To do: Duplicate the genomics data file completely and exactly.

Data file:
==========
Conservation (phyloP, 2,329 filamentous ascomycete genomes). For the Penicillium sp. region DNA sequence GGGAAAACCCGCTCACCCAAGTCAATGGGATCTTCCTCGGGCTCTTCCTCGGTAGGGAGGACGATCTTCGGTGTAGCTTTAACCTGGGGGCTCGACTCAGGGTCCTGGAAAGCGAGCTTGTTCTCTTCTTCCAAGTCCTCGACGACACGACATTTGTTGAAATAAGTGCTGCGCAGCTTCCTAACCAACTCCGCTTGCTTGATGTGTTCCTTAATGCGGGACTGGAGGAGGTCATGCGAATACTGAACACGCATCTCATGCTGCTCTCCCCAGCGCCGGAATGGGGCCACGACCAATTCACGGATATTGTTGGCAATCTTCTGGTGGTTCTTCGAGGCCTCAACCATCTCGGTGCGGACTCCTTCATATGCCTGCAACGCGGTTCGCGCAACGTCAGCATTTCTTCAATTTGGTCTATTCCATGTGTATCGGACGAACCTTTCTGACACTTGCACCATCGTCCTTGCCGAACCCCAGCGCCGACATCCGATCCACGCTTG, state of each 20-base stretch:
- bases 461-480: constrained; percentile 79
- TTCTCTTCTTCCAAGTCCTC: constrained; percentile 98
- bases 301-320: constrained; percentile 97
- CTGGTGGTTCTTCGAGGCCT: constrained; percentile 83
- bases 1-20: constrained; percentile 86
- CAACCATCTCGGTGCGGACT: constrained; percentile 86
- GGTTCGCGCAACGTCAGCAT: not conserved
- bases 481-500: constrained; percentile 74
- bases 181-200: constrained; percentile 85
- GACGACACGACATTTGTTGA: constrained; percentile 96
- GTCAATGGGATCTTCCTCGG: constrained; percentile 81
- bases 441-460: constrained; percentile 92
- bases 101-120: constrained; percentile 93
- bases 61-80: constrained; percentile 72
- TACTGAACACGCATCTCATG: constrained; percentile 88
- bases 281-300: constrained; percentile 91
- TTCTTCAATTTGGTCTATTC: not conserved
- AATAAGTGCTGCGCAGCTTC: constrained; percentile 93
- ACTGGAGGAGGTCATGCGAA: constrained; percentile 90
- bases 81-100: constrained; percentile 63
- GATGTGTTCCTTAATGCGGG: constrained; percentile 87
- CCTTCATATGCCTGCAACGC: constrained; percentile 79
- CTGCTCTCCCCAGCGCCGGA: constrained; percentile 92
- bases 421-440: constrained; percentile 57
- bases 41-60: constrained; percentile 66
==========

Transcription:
Conservation (phyloP, 2,329 filamentous ascomycete genomes). For the Penicillium sp. region DNA sequence GGGAAAACCCGCTCACCCAAGTCAATGGGATCTTCCTCGGGCTCTTCCTCGGTAGGGAGGACGATCTTCGGTGTAGCTTTAACCTGGGGGCTCGACTCAGGGTCCTGGAAAGCGAGCTTGTTCTCTTCTTCCAAGTCCTCGACGACACGACATTTGTTGAAATAAGTGCTGCGCAGCTTCCTAACCAACTCCGCTTGCTTGATGTGTTCCTTAATGCGGGACTGGAGGAGGTCATGCGAATACTGAACACGCATCTCATGCTGCTCTCCCCAGCGCCGGAATGGGGCCACGACCAATTCACGGATATTGTTGGCAATCTTCTGGTGGTTCTTCGAGGCCTCAACCATCTCGGTGCGGACTCCTTCATATGCCTGCAACGCGGTTCGCGCAACGTCAGCATTTCTTCAATTTGGTCTATTCCATGTGTATCGGACGAACCTTTCTGACACTTGCACCATCGTCCTTGCCGAACCCCAGCGCCGACATCCGATCCACGCTTG, state of each 20-base stretch:
- bases 461-480: constrained; percentile 79
- TTCTCTTCTTCCAAGTCCTC: constrained; percentile 98
- bases 301-320: constrained; percentile 97
- CTGGTGGTTCTTCGAGGCCT: constrained; percentile 83
- bases 1-20: constrained; percentile 86
- CAACCATCTCGGTGCGGACT: constrained; percentile 86
- GGTTCGCGCAACGTCAGCAT: not conserved
- bases 481-500: constrained; percentile 74
- bases 181-200: constrained; percentile 85
- GACGACACGACATTTGTTGA: constrained; percentile 96
- GTCAATGGGATCTTCCTCGG: constrained; percentile 81
- bases 441-460: constrained; percentile 92
- bases 101-120: constrained; percentile 93
- bases 61-80: constrained; percentile 72
- TACTGAACACGCATCTCATG: constrained; percentile 88
- bases 281-300: constrained; percentile 91
- TTCTTCAATTTGGTCTATTC: not conserved
- AATAAGTGCTGCGCAGCTTC: constrained; percentile 93
- ACTGGAGGAGGTCATGCGAA: constrained; percentile 90
- bases 81-100: constrained; percentile 63
- GATGTGTTCCTTAATGCGGG: constrained; percentile 87
- CCTTCATATGCCTGCAACGC: constrained; percentile 79
- CTGCTCTCCCCAGCGCCGGA: constrained; percentile 92
- bases 421-440: constrained; percentile 57
- bases 41-60: constrained; percentile 66